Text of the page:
Navigation Links
Birth control has long-term effect on hormone exposure
Date:10/20/2008

WINSTON-SALEM, N.C. Researchers at Wake Forest University School of Medicine may be one step closer to understanding why past oral contraceptive use dramatically lowers the risk of ovarian and uterine cancers later in life.

While studying the effect of post-menopausal dietary soy consumption on estrogen metabolism in cynomolgus monkeys, Latanya M. Scott, Ph.D., discovered that monkeys who had been given birth control earlier in life had a reduced amount of estrogen excreted in their urine. The research was done in collaboration with Xia Xu, Ph.D., and Timothy Veenstra, Ph.D. at Science Applications International Corporation-Frederick, Inc., in Frederick, Md., who have developed novel methods for analysis of urinary estrogens.

The discovery was particularly noteworthy because it was found three years after oral contraceptive treatment was stopped, roughly the equivalent of a decade of life in a human.

While researchers have known for many years that past oral contraceptive use significantly lowers the risk of ovarian and uterine cancers later in life, this new observation in monkeys may shed light on the mechanism behind the cancer-protective effect of the treatment. Past oral contraceptive use appears to result in a long-term change in the way the monkeys' bodies process hormones. While researchers don't yet understand the precise mechanism by which hormone levels are being affected, they do know that both the level of estrogen in the blood and the amount of estrogen being excreted in urine are lowered with past oral contraceptive use, which may mean that the oral contraceptive use is somehow leading to a diminished synthesis of estrogen.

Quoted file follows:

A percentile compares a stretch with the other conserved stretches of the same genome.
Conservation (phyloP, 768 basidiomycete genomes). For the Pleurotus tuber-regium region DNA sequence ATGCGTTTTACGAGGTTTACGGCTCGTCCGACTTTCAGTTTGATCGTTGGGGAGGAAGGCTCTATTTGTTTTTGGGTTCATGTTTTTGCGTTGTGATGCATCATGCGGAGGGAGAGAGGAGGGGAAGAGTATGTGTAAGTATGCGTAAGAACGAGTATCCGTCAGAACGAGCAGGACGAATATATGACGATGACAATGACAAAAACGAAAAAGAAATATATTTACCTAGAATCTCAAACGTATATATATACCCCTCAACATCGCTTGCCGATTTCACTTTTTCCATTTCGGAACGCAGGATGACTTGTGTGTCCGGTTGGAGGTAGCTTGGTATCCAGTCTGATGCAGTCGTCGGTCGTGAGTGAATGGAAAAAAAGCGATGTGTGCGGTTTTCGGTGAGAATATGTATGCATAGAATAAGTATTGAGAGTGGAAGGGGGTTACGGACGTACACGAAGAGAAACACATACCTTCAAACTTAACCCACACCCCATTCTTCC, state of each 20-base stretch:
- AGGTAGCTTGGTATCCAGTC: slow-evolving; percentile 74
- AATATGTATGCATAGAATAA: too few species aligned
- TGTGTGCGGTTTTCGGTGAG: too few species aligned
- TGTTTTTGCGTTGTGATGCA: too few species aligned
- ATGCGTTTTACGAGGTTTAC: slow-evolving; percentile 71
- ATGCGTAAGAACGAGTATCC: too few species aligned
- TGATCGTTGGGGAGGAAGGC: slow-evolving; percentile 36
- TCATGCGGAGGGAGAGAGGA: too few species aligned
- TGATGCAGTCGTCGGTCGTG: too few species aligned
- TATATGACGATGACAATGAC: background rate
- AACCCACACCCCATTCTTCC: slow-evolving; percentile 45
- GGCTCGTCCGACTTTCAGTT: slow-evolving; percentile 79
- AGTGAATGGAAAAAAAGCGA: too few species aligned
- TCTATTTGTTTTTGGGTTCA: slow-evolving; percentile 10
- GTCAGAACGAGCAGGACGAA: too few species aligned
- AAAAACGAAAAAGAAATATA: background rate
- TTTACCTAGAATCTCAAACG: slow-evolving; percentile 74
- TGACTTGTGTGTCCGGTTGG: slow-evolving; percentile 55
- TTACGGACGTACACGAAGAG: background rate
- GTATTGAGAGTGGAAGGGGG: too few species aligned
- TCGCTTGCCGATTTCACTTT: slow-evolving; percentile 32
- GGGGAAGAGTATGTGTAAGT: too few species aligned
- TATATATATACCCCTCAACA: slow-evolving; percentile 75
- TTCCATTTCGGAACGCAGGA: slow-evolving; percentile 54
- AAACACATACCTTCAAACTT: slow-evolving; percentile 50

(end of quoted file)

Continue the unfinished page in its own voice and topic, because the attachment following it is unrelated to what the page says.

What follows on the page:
The study appears in this month's issue of Cancer Epidemiology, Biomarkers and Prevention.

"Hormone exposure has long been known to be important in cancer risk," said J. Mark Cline, D.V.M., Ph.D., and senior researcher on the project. "These effects are robust, and we believe this discovery could be translated fairly quickly into a study in women. If our results are confirmed to also occur in women, they could change the way we look at oral contraceptives and cancer risk," added Cline, a professor of pathology and comparative medicine.